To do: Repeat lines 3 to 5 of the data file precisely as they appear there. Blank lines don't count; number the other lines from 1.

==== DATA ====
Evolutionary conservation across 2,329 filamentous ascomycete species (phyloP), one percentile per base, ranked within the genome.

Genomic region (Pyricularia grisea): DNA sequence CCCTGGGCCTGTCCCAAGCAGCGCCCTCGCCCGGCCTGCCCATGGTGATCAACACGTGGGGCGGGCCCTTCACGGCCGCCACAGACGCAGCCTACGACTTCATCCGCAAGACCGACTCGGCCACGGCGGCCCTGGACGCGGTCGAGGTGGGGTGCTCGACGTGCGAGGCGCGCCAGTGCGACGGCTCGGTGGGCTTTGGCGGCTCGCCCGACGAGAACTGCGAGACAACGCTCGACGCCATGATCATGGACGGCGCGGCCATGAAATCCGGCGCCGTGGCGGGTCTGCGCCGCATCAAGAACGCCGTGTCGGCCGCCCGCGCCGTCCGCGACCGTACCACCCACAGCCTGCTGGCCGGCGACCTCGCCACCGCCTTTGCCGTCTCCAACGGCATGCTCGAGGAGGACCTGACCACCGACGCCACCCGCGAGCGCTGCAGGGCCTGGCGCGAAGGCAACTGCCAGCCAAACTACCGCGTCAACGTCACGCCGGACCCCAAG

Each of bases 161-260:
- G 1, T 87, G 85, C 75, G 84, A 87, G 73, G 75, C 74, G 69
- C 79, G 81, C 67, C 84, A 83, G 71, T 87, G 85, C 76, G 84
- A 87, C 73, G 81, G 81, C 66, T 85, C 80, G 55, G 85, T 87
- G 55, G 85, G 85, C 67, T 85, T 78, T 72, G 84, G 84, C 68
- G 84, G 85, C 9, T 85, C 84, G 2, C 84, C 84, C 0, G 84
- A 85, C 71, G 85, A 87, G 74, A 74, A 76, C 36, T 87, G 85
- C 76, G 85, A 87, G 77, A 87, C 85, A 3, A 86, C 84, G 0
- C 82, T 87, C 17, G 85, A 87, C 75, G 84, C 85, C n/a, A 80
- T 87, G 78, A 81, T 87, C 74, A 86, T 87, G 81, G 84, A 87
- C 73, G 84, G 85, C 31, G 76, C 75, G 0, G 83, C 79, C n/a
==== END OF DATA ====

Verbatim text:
Each of bases 161-260:
- G 1, T 87, G 85, C 75, G 84, A 87, G 73, G 75, C 74, G 69
- C 79, G 81, C 67, C 84, A 83, G 71, T 87, G 85, C 76, G 84